Jobs in call centers may require representatives to work shifts early in the morning or late at night because some call centers are open 24 hours a day.


Job Outlook

Employment of customer service representatives is projected to show little or no change from 2020 to 2030.

Despite limited employment growth, about 361,700 openings for customer service representatives are projected each year, on average, over the decade. Most of those openings are expected to result from the need to replace workers who transfer to different occupations or exit the labor force, such as to retire.


How to Become a Customer Service Representative

Customer service representatives typically need a high school diploma or equivalent and receive on-the-job training to learn the specific skills needed for the job. They should be good at communicating and interacting with people and should be adept at using computers.

Education

Customer service representatives typically need a high school diploma or equivalent.

Training

Customer service representatives usually receive short-term on-the-job training, which typically lasts 2 to 4 weeks. Those who work in finance and insurance may need several months of training to learn complicated financial regulations.

General customer-service training may focus on procedures for answering questions, information about a company’s products and services, and computer and telephone use. Trainees often receive guidance from an experienced worker for the first few weeks of employment.

In certain industries, such as finance and insurance, customer service representatives must stay current with changing regulations.

Licenses, Certifications, and Registrations

Customer service representatives who provide information about finance and insurance may need a state license. Although licensing requirements vary by state, they usually include passing an exam. Some employers and organizations provide training for these exams.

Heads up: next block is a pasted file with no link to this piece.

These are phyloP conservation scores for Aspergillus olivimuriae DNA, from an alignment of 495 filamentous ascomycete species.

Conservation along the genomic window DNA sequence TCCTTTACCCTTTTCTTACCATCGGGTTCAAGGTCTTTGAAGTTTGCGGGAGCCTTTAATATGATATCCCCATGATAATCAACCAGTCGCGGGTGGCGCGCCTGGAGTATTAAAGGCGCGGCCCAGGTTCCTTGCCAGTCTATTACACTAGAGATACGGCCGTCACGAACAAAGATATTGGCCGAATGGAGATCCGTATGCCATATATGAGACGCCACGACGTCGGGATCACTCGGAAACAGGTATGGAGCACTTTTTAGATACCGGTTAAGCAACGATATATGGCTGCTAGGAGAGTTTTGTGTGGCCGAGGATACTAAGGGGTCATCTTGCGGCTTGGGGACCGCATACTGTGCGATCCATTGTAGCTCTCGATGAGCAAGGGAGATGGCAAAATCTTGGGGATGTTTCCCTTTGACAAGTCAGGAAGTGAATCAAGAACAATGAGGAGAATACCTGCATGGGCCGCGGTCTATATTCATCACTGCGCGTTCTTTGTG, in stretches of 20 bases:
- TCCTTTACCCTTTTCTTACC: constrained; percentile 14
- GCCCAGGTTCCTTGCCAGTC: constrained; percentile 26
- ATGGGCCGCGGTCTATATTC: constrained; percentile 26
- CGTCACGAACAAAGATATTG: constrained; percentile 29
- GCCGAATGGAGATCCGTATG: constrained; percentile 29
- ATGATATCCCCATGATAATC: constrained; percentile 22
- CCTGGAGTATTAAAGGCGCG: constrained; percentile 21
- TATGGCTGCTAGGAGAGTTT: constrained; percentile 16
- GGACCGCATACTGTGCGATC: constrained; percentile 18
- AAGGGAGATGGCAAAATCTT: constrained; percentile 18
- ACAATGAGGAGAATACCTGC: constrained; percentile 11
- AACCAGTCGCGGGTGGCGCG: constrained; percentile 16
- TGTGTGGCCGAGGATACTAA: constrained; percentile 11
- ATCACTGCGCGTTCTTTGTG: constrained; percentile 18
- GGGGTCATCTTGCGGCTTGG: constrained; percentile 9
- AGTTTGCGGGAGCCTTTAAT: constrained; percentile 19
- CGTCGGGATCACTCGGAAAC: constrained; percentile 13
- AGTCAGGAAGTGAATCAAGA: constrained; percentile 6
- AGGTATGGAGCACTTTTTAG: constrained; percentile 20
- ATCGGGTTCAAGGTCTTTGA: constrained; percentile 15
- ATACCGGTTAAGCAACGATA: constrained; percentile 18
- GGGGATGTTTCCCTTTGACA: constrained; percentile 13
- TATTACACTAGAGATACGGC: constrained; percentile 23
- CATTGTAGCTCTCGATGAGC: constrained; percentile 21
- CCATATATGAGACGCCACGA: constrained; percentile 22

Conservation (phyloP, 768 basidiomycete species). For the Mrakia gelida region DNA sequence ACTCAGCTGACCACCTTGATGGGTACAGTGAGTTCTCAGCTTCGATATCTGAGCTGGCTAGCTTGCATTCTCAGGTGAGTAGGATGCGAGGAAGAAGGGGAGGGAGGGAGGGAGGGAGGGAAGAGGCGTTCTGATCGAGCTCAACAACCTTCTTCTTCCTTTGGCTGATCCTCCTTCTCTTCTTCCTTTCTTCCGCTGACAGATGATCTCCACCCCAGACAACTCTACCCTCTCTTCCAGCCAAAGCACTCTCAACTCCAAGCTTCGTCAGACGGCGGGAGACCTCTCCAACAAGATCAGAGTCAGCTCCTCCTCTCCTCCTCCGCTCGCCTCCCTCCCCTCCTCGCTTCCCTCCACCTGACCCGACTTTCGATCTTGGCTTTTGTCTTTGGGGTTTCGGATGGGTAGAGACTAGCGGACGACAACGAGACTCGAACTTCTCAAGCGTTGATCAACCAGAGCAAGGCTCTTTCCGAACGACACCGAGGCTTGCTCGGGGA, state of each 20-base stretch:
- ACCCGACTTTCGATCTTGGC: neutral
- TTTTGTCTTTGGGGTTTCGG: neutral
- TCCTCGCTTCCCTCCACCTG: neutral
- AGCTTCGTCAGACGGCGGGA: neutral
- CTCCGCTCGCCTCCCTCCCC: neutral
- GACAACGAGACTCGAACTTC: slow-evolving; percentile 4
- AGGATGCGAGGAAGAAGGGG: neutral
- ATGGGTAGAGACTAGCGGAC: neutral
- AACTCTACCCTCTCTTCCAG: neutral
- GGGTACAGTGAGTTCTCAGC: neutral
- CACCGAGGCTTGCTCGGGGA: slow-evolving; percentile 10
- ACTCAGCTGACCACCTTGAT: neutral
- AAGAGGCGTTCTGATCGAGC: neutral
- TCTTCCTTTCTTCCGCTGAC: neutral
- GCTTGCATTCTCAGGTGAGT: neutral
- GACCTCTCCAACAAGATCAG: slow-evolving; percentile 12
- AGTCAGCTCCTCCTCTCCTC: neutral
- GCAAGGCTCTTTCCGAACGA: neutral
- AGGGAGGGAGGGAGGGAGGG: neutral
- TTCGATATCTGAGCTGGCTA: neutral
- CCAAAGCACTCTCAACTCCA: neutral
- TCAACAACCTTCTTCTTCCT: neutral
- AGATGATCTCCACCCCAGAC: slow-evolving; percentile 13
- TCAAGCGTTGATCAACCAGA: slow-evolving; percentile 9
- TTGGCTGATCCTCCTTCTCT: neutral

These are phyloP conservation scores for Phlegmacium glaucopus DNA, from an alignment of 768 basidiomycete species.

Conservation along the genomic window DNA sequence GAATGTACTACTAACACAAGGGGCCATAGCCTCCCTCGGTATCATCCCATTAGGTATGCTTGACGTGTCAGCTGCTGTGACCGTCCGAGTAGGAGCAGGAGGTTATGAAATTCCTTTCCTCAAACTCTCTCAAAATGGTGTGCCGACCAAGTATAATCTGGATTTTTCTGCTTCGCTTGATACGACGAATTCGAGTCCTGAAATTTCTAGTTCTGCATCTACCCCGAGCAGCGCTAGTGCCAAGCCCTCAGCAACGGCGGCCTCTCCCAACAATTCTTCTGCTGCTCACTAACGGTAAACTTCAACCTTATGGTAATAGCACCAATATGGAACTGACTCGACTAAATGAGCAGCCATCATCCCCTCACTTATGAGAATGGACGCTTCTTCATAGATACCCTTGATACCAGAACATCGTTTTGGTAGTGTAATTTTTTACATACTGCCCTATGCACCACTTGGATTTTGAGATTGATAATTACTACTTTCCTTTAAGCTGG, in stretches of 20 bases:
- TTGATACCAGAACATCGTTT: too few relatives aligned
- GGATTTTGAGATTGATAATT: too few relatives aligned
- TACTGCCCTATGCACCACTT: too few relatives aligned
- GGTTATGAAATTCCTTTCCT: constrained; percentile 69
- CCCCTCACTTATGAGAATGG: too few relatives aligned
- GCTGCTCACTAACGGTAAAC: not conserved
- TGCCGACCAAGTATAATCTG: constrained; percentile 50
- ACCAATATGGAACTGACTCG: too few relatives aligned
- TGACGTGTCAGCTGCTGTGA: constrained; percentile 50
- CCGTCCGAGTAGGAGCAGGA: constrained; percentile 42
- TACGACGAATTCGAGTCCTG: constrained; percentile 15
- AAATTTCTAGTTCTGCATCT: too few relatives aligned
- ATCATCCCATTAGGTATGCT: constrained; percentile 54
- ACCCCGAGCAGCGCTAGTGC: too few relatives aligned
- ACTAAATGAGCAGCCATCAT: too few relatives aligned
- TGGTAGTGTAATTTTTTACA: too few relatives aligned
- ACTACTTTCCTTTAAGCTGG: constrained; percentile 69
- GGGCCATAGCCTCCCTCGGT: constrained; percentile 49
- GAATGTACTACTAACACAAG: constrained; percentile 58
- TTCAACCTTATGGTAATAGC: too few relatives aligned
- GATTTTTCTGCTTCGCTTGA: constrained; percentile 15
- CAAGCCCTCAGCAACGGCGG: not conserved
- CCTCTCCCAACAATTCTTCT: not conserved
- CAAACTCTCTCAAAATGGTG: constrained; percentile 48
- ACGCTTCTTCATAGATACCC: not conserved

Advancement

With experience, customer service representatives may advance to supervisory roles.

Important Qualities

Communication skills. Customer service representatives must be able to provide clear information in writing, by phone, or in person.

Computer skills. Customer service representatives must be adept at using computers.  

Customer-service skills. Representatives help companies retain customers by professionally answering questions and helping to resolve complaints.

Interpersonal skills. Representatives should be able to create positive interactions with customers.

Listening skills. Representatives must listen carefully to ensure that they understand customers in order to assist them.

Patience. Representatives should be patient and polite, especially when interacting with dissatisfied customers.

Problem-solving skills. Representatives must determine solutions to customers’ problems. By doing so, representatives contribute to customer loyalty and retention.


United Kingdom Job Data

Source:

Bureau of Labor Statistics, U.S. Department of Labor, Occupational Outlook Handbook, Customer Service Representatives, at https://www.bls.gov/ooh/office-and-administrative-support/customer-service-representatives.htm (visited ).